Location: Island of Cozumel, Mexico
Admission: $4 USD
Languages: English, Spanish
Recommended Time: 1 to 2 hours
Cozumel is famous for it’s tourism and beaches, but for a more encompassing understanding of the island, check out the Museo de la Isla de Cozumel (Museum of the Island of Cozumel). The museum is solely dedicated to the historyof Cozumel, such that it covers every topic necessary to tell the story of the island. The four exhibition halls (or Salons) are dedicated to different exhibits of interest.
1) Natural history of Cozumel
2) Ecology of the Mesoamerican Barrier Reef
3) Archaeology of Cozumel
4) 19th and 20th Century
There’s two additional spaces, but will cover those a bit later.
Thr first Sala (or Salon) acquaints you with the island, and keys sites. The first thing you’ll encounter is an interactive display that lets you press buttons to illuminate important places—like lagoons, archaeological sites, and historic lighthouses. As you continue around the room, you’ll discover how the island was formed, the drift of the Yucatan Peninsula, as well as learn about the native fauna of Cozumel.
Salon 2 is intriguing, as this is the exhibition is dedicated to the underwater world. If you’re a diver, or interested in reef life, this is the exhibition space for you. The curators bring the marine world into the terrestrial. The specimens in this room include dozens of variety of coral. This will also be the place to comprehend the growth rates of reefs, and the impact of humanity upon these ancient marine communities.
Salon 3 begins the human story of Cozumel through the use of beginning with the Mayan, and later the Spanish. The human history of this island of course include many seafaring artifacts, such as dugout canoe—carved from a single tree trunk. With the advent of European contact, we also see artifacts reflecting the clashing of cultures. One curious image on a wall panel illustrates a woodcut that circulated in Germany in 1521. The artwork shows how European artists were depicting the inhabitants of these lands only 40 years after contact.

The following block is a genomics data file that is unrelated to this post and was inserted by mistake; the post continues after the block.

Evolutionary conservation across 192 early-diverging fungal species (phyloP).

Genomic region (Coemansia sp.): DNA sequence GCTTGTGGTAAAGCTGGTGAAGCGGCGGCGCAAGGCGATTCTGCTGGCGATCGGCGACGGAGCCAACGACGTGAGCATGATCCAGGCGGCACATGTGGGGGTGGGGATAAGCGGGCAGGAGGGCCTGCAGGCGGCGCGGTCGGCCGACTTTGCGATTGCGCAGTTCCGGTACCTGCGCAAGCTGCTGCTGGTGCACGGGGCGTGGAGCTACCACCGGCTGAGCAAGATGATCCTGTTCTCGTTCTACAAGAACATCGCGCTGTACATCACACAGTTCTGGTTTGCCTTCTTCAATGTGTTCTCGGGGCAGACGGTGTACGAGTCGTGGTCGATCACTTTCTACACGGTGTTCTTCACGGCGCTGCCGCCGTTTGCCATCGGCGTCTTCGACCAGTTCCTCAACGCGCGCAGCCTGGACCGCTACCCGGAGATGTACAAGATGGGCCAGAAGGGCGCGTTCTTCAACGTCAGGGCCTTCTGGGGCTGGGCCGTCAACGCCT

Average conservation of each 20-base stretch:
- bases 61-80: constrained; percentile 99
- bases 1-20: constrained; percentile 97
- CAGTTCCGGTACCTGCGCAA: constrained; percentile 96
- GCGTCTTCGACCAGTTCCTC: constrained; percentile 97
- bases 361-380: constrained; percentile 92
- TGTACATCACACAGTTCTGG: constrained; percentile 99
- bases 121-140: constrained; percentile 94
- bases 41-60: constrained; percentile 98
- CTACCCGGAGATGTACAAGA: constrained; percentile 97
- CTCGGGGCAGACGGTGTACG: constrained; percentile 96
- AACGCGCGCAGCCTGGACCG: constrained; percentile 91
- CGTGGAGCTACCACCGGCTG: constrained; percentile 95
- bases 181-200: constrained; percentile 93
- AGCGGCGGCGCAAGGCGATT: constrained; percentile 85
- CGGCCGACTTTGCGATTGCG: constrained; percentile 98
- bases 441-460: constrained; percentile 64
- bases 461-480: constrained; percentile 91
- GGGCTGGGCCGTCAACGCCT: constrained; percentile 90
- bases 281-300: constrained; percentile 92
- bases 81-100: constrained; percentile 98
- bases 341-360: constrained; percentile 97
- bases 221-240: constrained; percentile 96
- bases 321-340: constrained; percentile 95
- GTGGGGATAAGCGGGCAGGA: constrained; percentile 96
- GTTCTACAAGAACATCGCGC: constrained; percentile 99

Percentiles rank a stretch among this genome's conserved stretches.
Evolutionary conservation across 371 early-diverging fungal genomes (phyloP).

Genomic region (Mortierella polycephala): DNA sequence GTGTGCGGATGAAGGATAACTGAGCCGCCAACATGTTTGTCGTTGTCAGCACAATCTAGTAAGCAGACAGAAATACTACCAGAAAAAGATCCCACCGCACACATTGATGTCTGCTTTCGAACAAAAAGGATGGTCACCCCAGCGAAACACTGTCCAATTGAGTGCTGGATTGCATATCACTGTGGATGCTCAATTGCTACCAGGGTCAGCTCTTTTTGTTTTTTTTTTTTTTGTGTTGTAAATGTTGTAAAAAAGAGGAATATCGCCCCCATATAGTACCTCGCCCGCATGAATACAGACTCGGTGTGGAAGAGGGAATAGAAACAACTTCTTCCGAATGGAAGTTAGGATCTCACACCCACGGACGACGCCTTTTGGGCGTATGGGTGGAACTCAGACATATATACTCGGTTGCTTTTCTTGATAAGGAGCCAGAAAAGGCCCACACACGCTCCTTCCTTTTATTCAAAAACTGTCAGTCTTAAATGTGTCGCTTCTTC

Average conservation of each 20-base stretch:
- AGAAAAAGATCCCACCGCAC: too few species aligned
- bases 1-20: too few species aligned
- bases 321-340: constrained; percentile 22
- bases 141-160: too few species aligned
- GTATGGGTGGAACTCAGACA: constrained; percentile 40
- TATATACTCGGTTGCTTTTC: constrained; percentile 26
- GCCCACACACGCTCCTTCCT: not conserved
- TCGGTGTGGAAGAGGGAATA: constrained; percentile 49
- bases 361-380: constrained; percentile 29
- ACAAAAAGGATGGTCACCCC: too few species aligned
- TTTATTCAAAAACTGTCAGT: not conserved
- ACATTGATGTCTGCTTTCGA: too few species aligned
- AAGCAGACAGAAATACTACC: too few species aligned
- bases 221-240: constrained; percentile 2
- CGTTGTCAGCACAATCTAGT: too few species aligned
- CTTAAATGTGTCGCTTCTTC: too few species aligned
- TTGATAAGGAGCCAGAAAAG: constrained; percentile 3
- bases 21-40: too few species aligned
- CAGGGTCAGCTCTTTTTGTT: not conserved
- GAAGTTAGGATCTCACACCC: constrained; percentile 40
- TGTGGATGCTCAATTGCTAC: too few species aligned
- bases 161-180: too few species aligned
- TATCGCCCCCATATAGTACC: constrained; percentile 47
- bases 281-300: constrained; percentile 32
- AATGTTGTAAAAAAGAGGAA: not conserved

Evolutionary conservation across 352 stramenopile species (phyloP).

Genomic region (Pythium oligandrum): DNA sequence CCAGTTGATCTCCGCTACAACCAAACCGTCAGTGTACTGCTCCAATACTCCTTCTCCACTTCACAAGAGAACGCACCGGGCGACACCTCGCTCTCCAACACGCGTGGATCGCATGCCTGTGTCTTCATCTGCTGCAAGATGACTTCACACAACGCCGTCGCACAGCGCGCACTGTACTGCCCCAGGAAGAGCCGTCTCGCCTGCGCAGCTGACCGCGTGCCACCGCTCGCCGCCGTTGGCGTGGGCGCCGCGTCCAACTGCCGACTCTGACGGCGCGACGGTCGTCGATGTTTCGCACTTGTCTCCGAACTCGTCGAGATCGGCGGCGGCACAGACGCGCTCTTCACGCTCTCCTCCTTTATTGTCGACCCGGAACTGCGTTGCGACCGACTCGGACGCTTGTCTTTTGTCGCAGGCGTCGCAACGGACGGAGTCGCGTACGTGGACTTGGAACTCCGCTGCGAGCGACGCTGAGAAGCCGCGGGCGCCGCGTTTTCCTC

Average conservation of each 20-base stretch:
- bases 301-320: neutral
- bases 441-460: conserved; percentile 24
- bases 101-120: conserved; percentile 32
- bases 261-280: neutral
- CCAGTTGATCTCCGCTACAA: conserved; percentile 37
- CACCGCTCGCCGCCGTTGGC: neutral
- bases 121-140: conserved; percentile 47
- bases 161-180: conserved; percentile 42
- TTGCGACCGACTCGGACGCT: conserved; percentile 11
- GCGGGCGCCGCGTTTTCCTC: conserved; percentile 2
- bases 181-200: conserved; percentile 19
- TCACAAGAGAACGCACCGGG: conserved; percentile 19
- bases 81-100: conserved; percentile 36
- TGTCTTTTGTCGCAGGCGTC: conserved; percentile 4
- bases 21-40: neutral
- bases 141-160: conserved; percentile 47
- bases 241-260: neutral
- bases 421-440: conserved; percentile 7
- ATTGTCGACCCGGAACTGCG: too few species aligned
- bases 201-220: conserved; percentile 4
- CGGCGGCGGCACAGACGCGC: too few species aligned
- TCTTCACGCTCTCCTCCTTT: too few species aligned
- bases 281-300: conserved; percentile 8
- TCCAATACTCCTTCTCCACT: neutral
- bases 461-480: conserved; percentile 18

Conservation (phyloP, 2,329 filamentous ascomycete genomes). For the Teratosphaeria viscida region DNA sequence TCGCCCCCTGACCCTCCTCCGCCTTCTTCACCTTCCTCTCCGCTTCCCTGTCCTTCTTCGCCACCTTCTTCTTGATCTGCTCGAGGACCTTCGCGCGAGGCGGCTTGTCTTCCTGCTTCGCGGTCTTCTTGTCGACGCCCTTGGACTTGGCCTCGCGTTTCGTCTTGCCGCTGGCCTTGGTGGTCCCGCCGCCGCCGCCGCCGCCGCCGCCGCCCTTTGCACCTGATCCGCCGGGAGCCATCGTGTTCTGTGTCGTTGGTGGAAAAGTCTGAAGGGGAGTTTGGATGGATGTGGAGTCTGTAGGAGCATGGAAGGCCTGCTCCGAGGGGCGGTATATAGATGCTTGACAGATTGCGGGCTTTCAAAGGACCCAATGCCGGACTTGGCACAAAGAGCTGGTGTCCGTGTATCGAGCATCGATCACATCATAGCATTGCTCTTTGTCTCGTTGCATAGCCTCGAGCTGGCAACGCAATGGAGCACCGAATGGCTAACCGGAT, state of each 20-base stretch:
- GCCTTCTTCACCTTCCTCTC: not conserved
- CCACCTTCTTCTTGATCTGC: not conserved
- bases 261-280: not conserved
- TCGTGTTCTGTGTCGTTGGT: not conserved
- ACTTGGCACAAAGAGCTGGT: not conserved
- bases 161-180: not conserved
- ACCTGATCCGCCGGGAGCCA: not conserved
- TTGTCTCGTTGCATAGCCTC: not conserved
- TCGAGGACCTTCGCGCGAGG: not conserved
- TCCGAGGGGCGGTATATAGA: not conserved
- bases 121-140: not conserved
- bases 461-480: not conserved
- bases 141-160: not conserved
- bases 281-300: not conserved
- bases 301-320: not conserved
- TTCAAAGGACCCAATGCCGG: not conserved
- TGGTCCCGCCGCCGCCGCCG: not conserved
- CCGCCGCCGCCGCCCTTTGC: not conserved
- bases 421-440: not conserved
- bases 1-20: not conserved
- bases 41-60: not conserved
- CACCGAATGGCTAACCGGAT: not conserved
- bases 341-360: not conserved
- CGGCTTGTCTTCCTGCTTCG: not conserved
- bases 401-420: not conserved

As you and I are inhabitants of the 21st century, Salon 4 showcases the objects we are most familiar with—bicycles, storefronts, and early forms of diving gear. This room tells the story of modern Cozumel.
Downstairs, the museum also houses a rotating gallery, which upon this visit was filled with the sculptures of contemporary Mexican artist Alejandro Fuentes Quezada. A final interactive space features a reconstruction of typical Mayan home. This exhibition is created in the atrium of the building, and allows you to step inside, and see the intimate spaces of these ancient people.
Additionally while you’re here, you’ll find a coffee shop that shares the building with the museum. All in all I highly recommend this museum for divers, because of the fascinating dive artifacts and reef exhibit. If you’re looking for an afternoon break from the beach, plug into the history of this beautiful island, and of course enjoy a coffee in the terrace after you see the exhibits.
To learn about wildlife exhibits on a private Caribbean island, click here.